Things to do in Portugal
Wondering what to do in Portugal? Whether you are looking for an outdoorsy adventure or to explore the cultural side of the country, Portugal has much to offer any traveler.
Lisbon's buzzing nightlife scene makes the city a popular stop for European backpackers. An explosive sound system thuds through the A Capela where Internationals and locals alike can dance until the wee hours. For traditional Fado music try the aptly titled Clube de Fado.
The Jerónimo monastery a UNESCO world heritage site and the Arco do Triunfo monument are just two of the Lisbon's many historical treasures. Art lovers can peruse the vast collection of contemporary and modern art at Belém's Coleccão Berardo museum. Architecture buffs should stroll through the city's Parco das Nacóes.
In Porto, The Lello library with its red staircase and stained glass atrium is considered one of the most beautiful bookstores in the world and certainly worth a visit. Or take a day trip to the nearby vineyards and sample some of the region's famous after dinner drink, Vino Porto. Home to a UNESCO world heritage center and capital of the Alenteio Province, Evora is known for its traditional wine, cheese and smoked hams.
Prefer to while away your days by the coast? Head to the Algarve and visit Salema, a quaint fishing village and home to one of the world's best secret beaches. Golf lovers can choose from a number of courses in the Quinta De Lago area near Almancil. Looking for a more action packed trip? Hike the rolling hills of the Serra do Açor or the high mountains of the Serra do Buçaco.
Other things to do in Portugal include world-class spa resorts like the Aquapura Douro Valley Resort & Spa and a network of over 137 museums and galleries throughout the country. No matter what you are looking for, a trip to Portugal is sure to delight any traveler.
A delicious array of rainbow-colored, fashion-forward dresses, skirts, and tops hangs from meat hooks in this converted butcher shop.
Located next to the Jeronimos Monastery, the Belém Cultural Center (Fundação Centro Cultural de Belém, or CCB, to natives) comprises five main areas: the Conference, Performing Arts, and Exhibition Centers and the Educational and Formation Areas.
The elaborate neo-Gothic façade of this former library barely hints at the opulence inside: carved wood, gilded pillars, ornamented ceilings, and a gorgeous red staircase lit by a stained-glass atrium.
Promoter Manuel Reis's club at the docks is the place to go to dance to pumping house music all night long with a lively crowd of creative types and bar-crawlers.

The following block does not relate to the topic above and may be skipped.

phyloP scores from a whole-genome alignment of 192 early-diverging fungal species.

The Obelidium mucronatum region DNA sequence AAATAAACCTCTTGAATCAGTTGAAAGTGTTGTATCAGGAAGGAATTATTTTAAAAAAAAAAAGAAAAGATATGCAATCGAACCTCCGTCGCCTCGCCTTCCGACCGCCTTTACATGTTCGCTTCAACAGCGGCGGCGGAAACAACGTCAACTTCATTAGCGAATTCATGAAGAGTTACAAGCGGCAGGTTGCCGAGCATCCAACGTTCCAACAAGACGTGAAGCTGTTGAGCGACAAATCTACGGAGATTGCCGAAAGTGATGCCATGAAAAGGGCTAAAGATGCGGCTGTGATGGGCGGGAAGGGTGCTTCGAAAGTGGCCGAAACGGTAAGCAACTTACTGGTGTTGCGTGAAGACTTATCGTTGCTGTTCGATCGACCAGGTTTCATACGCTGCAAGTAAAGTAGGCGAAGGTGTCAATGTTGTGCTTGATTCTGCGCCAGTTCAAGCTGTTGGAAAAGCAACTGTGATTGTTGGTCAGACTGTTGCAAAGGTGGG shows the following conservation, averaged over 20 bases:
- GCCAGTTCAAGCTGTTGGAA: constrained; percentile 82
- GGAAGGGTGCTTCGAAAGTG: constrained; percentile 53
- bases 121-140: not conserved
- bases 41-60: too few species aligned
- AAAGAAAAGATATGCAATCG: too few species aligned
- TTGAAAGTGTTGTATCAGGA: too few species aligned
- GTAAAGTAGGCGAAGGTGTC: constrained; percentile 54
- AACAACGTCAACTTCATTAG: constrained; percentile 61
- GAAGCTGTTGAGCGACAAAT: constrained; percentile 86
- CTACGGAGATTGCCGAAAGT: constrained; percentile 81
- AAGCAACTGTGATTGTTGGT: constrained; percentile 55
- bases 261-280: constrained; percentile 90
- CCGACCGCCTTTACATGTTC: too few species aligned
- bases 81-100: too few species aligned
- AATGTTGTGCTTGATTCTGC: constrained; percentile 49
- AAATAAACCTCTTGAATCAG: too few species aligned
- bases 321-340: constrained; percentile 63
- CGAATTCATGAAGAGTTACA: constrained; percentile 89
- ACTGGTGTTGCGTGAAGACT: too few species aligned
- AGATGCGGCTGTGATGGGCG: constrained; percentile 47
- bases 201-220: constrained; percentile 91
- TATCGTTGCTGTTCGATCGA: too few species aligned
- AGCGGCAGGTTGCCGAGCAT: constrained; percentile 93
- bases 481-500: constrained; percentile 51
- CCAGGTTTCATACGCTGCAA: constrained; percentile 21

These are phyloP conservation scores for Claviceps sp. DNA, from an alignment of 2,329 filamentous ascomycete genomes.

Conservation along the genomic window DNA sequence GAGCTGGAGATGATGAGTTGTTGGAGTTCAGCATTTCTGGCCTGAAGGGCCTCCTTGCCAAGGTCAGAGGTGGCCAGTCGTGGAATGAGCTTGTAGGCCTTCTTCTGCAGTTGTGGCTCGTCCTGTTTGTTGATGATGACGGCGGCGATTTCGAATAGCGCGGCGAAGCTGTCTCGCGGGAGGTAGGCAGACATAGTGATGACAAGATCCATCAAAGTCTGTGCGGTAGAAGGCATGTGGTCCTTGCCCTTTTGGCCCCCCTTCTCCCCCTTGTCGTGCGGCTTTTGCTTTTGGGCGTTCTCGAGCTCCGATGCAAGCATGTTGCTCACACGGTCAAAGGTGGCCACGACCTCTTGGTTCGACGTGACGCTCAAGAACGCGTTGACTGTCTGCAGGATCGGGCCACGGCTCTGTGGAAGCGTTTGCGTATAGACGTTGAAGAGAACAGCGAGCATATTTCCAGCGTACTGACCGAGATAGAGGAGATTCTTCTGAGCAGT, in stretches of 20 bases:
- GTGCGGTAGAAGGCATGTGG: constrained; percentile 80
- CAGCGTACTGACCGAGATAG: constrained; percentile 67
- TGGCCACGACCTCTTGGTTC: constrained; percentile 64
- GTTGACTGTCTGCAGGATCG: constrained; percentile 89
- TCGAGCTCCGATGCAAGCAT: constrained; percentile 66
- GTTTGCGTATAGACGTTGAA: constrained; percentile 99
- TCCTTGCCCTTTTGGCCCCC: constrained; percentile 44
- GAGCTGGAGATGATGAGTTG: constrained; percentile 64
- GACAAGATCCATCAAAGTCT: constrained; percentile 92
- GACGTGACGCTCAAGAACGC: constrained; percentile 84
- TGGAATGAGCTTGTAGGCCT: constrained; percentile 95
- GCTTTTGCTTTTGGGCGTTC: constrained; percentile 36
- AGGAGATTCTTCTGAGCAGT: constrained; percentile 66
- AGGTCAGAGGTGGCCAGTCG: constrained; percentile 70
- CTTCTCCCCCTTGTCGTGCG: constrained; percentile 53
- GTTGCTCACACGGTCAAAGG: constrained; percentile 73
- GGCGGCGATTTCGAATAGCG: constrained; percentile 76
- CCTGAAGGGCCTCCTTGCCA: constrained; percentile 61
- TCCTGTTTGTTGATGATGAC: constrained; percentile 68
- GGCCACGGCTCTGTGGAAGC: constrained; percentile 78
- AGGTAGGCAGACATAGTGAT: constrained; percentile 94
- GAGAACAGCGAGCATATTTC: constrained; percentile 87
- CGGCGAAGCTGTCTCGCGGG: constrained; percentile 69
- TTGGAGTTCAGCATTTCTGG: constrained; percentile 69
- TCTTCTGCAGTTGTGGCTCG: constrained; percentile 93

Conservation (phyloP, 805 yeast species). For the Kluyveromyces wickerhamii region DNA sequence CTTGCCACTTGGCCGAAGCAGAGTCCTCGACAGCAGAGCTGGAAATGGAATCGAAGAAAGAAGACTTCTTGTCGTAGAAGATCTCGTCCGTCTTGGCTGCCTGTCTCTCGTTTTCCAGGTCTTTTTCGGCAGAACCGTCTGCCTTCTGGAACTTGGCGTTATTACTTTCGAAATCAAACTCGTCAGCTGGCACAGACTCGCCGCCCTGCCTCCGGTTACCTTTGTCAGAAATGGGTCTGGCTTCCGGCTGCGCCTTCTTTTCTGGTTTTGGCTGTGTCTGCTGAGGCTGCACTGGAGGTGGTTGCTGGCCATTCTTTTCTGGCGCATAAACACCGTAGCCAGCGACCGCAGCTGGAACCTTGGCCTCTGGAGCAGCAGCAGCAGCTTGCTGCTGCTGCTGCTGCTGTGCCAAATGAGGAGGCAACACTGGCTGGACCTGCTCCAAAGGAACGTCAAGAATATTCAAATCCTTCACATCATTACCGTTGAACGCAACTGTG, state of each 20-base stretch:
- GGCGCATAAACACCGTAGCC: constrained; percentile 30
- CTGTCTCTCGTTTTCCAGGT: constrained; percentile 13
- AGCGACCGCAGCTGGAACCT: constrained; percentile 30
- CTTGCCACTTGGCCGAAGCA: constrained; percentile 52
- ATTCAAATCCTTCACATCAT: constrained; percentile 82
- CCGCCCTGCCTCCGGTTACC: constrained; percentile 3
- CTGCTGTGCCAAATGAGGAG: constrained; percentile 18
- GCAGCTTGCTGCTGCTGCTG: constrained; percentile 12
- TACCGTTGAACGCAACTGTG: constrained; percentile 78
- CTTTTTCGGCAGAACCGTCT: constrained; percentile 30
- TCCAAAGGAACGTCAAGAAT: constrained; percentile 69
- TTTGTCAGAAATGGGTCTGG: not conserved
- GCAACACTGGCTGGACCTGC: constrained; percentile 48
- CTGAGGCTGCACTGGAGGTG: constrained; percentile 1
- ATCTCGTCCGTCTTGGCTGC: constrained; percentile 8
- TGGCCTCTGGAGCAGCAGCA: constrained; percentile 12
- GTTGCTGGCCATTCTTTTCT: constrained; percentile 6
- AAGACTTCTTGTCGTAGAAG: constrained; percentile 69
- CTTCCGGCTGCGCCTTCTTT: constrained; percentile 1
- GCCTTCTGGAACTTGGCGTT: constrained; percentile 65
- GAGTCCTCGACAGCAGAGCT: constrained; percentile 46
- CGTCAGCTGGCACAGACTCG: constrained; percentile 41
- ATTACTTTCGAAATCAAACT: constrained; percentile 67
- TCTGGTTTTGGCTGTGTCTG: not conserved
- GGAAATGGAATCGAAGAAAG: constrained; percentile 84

A nine-day, village-wide medieval street fair held every July sounds corny and is corny, in a good way, with falconry and weaving demonstrations, wine and grappa tastings, art exhibits, concerts, a photography competition, and stalls selling artisanal soaps and exquisite ironwork, like hinges and
This latest addition to Belém’s sprawling Cultural Center opened in June 2007 and houses a 1,000-plus inventory of modern and contemporary paintings, sculpture, and videos dating from 1909 (Picasso) to 2005 (Luc Tuymans).
The sound system is extra powerful and the crowd is scruffy-cute—intentionally so. Frequented by intellectuals and people from the arts, theater, and cinema.
Snag one of the 18 wooden stools at this diminutive Bairro Alto boîte, where you can savor a singular Chardonnay from the emerging Alentejo region and be wowed by Barca Velha—a mythical Upper Douro red released only in exceptional years.
The Romanesque cathedral in the mazelike Alfama district houses 12th- and 13th-century treasures from a Moorish excavation. Be sure to stop at the adjoining cloister, which has an archaeological site with artifacts from Roman times.
This historic site offers a glimpse of early-16th-century Lisbon. Built in the ornate Manueline style to celebrate King Manuel I’s Avis-Beja dynasty, the monastery’s gabled limestone façade stretches the length of the square.
Droves of locals make weekend-afternoon pilgrimages to the Parque das Nações, which was commissioned for Expo on what used to be a dingy industrial wasteland northeast of central Lisbon. Now it's a large garden adjoined by striking examples of contemporary architecture.
Lisbon's train station is a Santiago Calatrava design, and one of the most innovative in Europe.